Also, I feel compelled by the bruises on my spine to report the pavement on I-40 in Flagstaff is easily the roughest asphalt I have ever driven over – Argh! The only stretch of pavement that comes close to being as bad are the first few miles of Hwy 287 in Oklahoma.
Since Gallup is just an overnight stop on our way to Ridgway, CO we pulled off I-40 at a truck stop near a railroad crossing. We found a place to park in the dirt lot next to the retaining pond. The wind is gusting to 30 miles per hour and politely swirling dust into the RV. This is going to make our next planned stop in Durango seem like a mountain paradise!
Got to get here early if you want a spot by the trains
FYI: Gallup Propane has great prices for tank refills. We had a 30# tank filled for only $15! That’s about 1/2 what it would have cost in Denver. Also the best price for gas and diesel seems to be on the north end of town heading toward Shiprock.
Heading north across Arizona this week. We made the trek from Oracle to Payson and reached a tall-trees pine forest. Passed by Roosevelt Lake on the way to Payson and the wind was perfect for sailing.
Had a minor phone-failure along the way and was shocked at how I’ve come to depend on the map function therein. I had to pull over and get the map out from behind the seat so I could see what road I needed. Paper maps are still a good back-up to the all-knowing, all-seeing google!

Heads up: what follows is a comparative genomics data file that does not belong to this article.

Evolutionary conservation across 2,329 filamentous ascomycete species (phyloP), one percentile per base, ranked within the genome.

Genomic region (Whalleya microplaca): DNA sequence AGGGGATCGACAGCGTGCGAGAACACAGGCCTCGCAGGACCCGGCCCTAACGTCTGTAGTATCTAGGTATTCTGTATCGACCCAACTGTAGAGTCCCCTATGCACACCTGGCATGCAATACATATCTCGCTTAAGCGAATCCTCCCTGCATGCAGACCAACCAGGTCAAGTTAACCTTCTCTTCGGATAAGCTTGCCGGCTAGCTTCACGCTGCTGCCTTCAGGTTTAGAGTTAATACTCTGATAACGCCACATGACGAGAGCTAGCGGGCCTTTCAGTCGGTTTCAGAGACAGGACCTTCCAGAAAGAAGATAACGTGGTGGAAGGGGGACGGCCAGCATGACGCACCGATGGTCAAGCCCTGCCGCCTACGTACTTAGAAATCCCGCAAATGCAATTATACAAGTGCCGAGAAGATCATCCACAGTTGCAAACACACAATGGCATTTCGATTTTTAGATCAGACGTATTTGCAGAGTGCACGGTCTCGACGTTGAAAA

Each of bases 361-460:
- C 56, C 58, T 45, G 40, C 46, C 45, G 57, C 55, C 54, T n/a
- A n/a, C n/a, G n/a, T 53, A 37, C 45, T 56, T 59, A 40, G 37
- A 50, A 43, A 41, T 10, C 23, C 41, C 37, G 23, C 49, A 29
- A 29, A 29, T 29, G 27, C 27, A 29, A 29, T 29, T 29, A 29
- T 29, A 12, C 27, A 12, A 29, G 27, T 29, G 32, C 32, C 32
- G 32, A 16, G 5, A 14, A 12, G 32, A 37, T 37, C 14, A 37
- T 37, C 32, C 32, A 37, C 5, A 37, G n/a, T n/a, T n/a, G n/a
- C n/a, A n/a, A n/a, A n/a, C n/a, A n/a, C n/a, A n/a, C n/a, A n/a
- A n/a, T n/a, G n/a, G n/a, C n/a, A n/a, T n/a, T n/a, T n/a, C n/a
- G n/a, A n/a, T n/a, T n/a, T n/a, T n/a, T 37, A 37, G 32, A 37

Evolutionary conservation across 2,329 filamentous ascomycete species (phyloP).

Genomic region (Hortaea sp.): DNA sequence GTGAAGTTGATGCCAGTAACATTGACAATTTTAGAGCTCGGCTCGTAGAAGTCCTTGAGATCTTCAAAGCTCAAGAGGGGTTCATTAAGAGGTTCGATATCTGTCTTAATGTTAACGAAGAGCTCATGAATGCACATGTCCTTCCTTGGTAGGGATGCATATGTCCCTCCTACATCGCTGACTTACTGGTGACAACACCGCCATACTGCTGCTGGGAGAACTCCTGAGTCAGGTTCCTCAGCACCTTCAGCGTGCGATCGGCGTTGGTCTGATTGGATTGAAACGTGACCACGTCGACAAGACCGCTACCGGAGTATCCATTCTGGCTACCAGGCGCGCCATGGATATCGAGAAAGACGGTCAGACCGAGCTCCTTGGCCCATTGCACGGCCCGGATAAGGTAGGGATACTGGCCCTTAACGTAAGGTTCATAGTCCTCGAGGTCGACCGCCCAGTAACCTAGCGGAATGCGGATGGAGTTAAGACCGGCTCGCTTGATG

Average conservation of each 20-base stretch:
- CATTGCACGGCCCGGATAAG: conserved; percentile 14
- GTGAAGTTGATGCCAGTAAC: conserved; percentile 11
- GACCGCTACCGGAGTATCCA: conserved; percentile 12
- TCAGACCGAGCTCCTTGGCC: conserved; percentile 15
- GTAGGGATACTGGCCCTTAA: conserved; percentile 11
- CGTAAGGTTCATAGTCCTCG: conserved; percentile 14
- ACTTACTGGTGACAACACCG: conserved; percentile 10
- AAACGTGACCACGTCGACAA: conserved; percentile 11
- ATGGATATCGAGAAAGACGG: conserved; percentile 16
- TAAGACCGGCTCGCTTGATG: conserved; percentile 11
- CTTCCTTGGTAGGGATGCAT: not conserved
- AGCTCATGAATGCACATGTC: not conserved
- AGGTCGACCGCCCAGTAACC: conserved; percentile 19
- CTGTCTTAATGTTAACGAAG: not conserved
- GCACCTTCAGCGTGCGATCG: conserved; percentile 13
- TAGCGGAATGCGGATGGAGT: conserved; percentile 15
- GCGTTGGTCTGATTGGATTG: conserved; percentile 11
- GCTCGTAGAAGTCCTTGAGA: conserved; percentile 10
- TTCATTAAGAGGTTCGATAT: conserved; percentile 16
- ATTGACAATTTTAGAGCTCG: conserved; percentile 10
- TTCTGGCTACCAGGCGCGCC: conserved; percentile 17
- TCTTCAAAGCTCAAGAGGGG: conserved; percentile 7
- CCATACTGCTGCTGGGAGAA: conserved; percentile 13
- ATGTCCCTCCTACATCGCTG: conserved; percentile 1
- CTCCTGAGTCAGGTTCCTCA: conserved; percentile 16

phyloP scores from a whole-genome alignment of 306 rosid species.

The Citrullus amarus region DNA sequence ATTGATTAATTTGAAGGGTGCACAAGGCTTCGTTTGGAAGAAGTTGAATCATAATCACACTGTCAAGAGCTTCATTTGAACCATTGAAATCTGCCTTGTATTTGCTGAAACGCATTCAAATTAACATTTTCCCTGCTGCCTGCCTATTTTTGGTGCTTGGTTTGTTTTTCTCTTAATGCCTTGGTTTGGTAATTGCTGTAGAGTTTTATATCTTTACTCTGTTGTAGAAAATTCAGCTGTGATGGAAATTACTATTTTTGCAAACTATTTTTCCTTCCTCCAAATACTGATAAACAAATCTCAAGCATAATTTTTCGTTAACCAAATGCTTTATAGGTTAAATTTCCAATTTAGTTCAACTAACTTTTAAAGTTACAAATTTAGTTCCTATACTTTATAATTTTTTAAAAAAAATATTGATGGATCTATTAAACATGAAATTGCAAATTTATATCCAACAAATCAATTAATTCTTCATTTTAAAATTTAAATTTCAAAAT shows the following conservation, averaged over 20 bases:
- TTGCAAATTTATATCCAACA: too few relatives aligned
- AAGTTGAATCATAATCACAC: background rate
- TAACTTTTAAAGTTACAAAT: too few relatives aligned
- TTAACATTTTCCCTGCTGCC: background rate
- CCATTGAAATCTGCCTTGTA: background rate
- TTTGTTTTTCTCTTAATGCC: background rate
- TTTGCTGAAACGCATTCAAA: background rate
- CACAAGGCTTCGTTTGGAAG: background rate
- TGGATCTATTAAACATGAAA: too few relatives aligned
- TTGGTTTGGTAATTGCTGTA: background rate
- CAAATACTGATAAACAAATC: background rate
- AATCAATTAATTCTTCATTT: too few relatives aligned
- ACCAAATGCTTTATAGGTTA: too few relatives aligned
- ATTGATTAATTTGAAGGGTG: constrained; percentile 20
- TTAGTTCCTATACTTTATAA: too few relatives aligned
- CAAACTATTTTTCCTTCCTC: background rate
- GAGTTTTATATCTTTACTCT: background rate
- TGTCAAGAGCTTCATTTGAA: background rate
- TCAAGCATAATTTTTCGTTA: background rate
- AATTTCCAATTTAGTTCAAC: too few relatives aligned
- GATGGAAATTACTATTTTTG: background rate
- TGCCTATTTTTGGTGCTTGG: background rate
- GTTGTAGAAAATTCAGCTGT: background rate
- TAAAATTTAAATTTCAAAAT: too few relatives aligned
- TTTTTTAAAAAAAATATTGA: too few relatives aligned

The neighbor’s cat is on the roof of their RV. Fabulous!
I’ve been looking for a way to exercise my cats without letting them run free and this might be a way. I just need to build them a roof access and they can fiddle up there all they want. I think this cat got on the roof by climbing the tree, but if the RV was away from the trees my guys would be isolated on our roof.
This weekend we are at Chatfield State Park Colorado. There is an open grass field near our camp and I’ve been able to take the boys out for walks. There are also lots of bunnies running around the field which the cats find remarkably entertaining.
When we got here the weather was windy, the fire danger was extremely high, and the temp was over 80º F. A couple days later it had snowed, the high temp dropped into the 40’s, and the wind was roaring through camp! The wind has increasingly become a regular feature of Colorado weather. When I was a kid growing up here the wind usually made an appearance in the fall and created an indian-summer in late October. The down-sloping winds, sometimes called chinook or snow-eater, warmed the plains east of the mountains. For the past 4 or 5 winters the experience has been strong winds from the west or northwest as a storm pushes into the mountains. These storms last several days and create wind conditions one typically associates with Wyoming – strong, seemingly endless wind.
The oldest out for a stroll at St Vrain State Park Colorado